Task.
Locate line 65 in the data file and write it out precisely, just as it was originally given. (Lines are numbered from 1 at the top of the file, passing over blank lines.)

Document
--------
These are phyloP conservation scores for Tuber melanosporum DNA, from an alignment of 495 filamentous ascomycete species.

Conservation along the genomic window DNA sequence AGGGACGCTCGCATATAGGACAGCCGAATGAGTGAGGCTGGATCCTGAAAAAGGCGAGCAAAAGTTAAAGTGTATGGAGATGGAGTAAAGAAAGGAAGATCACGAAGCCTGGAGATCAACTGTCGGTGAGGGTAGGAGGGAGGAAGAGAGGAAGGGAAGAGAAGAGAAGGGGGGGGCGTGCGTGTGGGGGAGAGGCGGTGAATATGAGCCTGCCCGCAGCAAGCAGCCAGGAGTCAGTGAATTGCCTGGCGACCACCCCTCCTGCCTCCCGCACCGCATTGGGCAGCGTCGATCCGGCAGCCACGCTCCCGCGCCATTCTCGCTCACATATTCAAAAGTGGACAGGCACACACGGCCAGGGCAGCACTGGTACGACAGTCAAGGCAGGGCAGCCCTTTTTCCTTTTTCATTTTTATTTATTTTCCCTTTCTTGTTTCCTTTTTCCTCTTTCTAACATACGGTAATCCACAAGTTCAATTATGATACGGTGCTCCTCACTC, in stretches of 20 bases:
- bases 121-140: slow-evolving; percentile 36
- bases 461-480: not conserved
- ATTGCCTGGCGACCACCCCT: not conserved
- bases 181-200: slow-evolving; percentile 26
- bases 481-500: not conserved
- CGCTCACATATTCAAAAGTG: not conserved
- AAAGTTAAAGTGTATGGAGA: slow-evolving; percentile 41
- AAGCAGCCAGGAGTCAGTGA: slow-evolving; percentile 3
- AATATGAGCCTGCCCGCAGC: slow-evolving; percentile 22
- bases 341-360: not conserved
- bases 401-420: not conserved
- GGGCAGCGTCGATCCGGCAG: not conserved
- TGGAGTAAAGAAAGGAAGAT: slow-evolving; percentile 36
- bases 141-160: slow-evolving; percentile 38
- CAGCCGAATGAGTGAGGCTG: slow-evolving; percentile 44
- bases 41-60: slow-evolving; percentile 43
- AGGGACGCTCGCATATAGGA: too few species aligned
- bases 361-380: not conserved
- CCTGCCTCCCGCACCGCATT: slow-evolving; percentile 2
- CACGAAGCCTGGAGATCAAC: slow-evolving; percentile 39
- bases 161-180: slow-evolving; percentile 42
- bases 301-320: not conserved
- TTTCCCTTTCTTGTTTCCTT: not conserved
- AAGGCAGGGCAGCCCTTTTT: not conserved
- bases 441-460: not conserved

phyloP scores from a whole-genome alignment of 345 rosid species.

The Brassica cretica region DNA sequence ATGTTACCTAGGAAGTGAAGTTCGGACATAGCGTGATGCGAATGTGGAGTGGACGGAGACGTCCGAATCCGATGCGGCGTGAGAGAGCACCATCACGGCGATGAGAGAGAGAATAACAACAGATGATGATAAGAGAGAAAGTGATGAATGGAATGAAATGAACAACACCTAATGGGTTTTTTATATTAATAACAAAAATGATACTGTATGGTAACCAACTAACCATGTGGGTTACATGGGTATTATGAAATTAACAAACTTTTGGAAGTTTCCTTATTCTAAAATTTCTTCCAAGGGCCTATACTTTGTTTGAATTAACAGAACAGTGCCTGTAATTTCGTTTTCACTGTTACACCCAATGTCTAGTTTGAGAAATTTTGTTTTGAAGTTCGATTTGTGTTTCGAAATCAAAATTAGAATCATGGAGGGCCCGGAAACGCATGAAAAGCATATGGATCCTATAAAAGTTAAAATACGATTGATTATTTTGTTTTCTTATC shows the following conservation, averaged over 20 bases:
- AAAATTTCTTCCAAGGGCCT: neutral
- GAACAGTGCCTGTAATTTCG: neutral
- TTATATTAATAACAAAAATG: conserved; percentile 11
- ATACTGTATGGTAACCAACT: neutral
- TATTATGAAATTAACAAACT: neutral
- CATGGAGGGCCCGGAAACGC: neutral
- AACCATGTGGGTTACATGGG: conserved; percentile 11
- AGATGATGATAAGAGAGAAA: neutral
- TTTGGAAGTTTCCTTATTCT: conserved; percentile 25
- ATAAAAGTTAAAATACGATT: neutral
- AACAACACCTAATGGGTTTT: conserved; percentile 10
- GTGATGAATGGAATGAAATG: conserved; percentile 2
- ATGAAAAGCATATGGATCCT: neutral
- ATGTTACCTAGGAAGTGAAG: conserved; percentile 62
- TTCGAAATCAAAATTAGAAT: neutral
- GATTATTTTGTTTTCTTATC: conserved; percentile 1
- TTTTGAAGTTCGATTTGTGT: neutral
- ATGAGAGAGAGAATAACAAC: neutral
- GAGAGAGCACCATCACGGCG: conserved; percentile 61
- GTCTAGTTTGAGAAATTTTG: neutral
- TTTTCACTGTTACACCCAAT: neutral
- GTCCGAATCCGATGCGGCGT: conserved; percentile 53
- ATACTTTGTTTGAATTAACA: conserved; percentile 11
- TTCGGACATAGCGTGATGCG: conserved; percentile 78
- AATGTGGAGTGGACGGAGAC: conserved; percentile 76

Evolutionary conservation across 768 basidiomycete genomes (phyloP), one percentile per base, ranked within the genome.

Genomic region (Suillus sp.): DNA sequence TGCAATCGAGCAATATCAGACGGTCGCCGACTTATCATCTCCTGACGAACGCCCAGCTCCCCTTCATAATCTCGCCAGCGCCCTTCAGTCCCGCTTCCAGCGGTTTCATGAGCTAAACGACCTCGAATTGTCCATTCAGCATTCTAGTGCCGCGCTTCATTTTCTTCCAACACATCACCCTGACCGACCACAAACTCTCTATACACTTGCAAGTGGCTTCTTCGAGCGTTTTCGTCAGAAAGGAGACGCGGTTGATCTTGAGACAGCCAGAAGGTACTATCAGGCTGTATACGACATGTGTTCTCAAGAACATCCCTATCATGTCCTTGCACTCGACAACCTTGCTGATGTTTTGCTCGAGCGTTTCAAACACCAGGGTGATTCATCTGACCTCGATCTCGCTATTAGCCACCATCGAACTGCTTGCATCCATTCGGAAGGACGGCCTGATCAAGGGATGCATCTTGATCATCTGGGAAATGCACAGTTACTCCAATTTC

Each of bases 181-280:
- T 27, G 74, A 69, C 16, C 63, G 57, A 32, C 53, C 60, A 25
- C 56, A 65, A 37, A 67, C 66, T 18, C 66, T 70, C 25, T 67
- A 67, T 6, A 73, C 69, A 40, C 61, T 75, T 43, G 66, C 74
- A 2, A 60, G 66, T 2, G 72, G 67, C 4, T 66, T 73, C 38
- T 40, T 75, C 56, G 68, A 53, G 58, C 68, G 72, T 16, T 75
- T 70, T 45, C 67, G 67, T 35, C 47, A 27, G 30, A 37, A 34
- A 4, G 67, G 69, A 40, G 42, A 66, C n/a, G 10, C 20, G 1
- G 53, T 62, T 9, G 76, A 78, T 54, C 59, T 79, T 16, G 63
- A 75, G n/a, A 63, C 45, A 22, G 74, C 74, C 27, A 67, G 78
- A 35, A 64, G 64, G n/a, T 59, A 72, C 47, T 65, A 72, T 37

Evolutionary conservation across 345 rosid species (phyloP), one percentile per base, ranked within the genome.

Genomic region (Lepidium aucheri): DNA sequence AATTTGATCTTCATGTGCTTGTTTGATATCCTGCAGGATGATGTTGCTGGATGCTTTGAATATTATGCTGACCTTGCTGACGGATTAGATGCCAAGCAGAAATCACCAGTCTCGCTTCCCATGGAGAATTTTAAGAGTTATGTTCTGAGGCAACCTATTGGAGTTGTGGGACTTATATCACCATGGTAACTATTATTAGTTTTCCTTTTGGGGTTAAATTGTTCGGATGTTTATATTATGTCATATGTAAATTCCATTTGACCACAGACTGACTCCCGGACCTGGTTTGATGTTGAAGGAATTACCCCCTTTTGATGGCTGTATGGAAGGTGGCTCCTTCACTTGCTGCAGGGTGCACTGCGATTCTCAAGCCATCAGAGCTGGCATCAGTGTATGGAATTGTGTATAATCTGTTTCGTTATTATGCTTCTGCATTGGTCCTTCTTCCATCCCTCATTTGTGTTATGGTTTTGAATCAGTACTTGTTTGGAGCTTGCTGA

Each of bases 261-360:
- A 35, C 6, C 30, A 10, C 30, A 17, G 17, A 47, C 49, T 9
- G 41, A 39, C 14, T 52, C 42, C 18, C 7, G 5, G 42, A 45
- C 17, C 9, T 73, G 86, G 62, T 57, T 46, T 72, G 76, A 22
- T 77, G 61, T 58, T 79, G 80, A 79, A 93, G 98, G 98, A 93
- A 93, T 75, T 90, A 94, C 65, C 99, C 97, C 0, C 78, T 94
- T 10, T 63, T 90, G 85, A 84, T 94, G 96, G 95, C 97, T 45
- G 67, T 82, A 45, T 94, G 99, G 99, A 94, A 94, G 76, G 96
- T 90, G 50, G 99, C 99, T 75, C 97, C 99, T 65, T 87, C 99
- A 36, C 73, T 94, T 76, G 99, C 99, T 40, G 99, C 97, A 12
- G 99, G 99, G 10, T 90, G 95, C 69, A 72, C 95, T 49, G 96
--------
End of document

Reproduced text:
- G 53, T 62, T 9, G 76, A 78, T 54, C 59, T 79, T 16, G 63